September 30, 2012 at 11:21 am |
  3. A

    Oh, ok, this changed me. I'll go to church and be judged because I'm gay and be told that I'm not important – or I'll get that feeling!.. Said no one, ever.

    Let me just say that there are good churches out there – but too many are so full of hate. I am spiritual but not religious because I want to stay far away from the crazies. The current religion system is such a mess that it isn't funny. It's becoming "how many people can we get in here?" That should not be what it is about!

    September 30, 2012 at 11:21 am |
  4. Sonicsnout

    So this moron thinks that simply because I am "spiritual, but not religious" that I have no desire to study the historical context behind the Bible or any of the other world religions? That's an awful big assumption. I ditched formal religion because I did study the Bible and other religions and compared them to each other and their historical contexts. Can I write an article crying about how kids don't buy albums anymore but instead cobble together playlists of mp3's, and then have the audacity to say that it's because "these darn kids don't know what's best for them", and have it published by CNN and draw a paycheck for it?

    September 30, 2012 at 11:21 am |
  5. ColoradoFamilyMan

    Why is this on your front page? Don't be like Fox. This really isn't news.

    September 30, 2012 at 11:21 am |
  6. Fitzgerald

    This article is total garbage and makes no sense; The author has no sense of reality.

    September 30, 2012 at 11:21 am |
  7. Lou

    I thought it was a pretty good article for CNN, however I think a bit arbitrary on the authors part. The author critized the rise of spiritual relativism as if they had some moral obligation to play their part in society. Who are spiritual relativists morally obligated to? The author's notion of morality? Well that is kind of relative, unless you have an absolute standard. If so, What is it? How do we know its true? Are there absolutes? These are the questions to ask....While other's may critize my comments, you are assuming an absolute notion of truth in order to question what I am saying....Long story short, we are always in a battle of Worldviews. We must first acknowledge that and then politely and openly discuss it. I am sure we would all agree that Ideas have Consequences.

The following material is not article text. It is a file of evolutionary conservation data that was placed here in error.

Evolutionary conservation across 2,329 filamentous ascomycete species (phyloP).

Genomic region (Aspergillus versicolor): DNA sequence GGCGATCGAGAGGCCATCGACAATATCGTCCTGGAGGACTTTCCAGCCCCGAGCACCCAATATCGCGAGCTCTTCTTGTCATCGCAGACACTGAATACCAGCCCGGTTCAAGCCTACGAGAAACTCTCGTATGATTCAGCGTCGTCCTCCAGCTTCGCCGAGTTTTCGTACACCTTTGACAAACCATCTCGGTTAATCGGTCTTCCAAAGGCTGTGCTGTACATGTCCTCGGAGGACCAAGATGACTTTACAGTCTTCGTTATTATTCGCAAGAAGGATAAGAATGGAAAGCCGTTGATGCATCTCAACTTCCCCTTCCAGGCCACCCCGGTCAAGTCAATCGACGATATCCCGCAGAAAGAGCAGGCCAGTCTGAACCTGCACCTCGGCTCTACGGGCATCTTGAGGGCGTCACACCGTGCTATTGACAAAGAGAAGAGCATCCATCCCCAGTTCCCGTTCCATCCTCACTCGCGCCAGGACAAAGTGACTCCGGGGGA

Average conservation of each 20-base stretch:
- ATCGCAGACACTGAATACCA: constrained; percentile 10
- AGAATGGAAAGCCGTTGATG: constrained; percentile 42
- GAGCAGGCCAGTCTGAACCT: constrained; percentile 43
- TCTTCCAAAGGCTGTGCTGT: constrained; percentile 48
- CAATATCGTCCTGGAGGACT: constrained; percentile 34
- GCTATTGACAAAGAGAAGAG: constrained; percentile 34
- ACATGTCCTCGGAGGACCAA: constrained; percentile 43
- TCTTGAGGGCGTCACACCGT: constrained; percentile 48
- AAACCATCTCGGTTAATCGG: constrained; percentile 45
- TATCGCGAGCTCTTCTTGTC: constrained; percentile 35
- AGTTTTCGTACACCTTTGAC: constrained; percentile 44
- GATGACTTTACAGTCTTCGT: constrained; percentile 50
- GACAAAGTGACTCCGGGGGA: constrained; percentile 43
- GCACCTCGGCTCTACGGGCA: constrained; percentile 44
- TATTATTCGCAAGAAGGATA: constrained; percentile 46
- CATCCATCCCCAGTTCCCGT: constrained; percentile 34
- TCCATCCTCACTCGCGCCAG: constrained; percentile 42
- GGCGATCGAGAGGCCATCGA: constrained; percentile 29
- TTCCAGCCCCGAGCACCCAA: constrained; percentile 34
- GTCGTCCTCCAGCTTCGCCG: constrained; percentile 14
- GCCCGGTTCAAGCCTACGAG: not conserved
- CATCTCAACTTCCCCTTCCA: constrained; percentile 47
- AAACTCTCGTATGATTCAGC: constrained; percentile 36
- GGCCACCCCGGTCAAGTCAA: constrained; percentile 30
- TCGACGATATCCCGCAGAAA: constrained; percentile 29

September 30, 2012 at 11:20 am |
  8. Joe

    God is a myth.

    September 30, 2012 at 11:20 am |
    • No2Atheism

      Evolution is a myth.

      September 30, 2012 at 11:22 am |
  9. Eric C. Lopez Rosario

    So people who prefer a personal spiritual experience rather than to be associated with churches aren't going deep enough? I think the fact that someone shuns organized religion is in itself a well though out decision. Someone obviously thought it through, saw the pro's and con's of being affiliated to a church, and decided not to. The fact of the matter is that as people get more educated and have more economic freedom, they start noticing that organized religion is tyrannical. Pretty much the source of a lot of hate and conflict, and always has been.

    September 30, 2012 at 11:20 am |
  10. Kiran

    This article is a bunch of BS. All he's saying is that you have to be religious to be spiritual or you aren't "making the hard choices". That's clearly false. So what if your beliefs are "a smorgasbord of pick-and-mix choices"? You're allowed to believe whatever you want. This is just a pro-Christian doctrine telling everyone that Christianity is the true religion because of its roots in our country. Slavery and patriarchy are in the roots of our country too. Do we let them continue to "make the hard choices"? This guy has no idea what he's talking about.

    September 30, 2012 at 11:20 am |
  11. If horses had Gods .. their Gods would be horses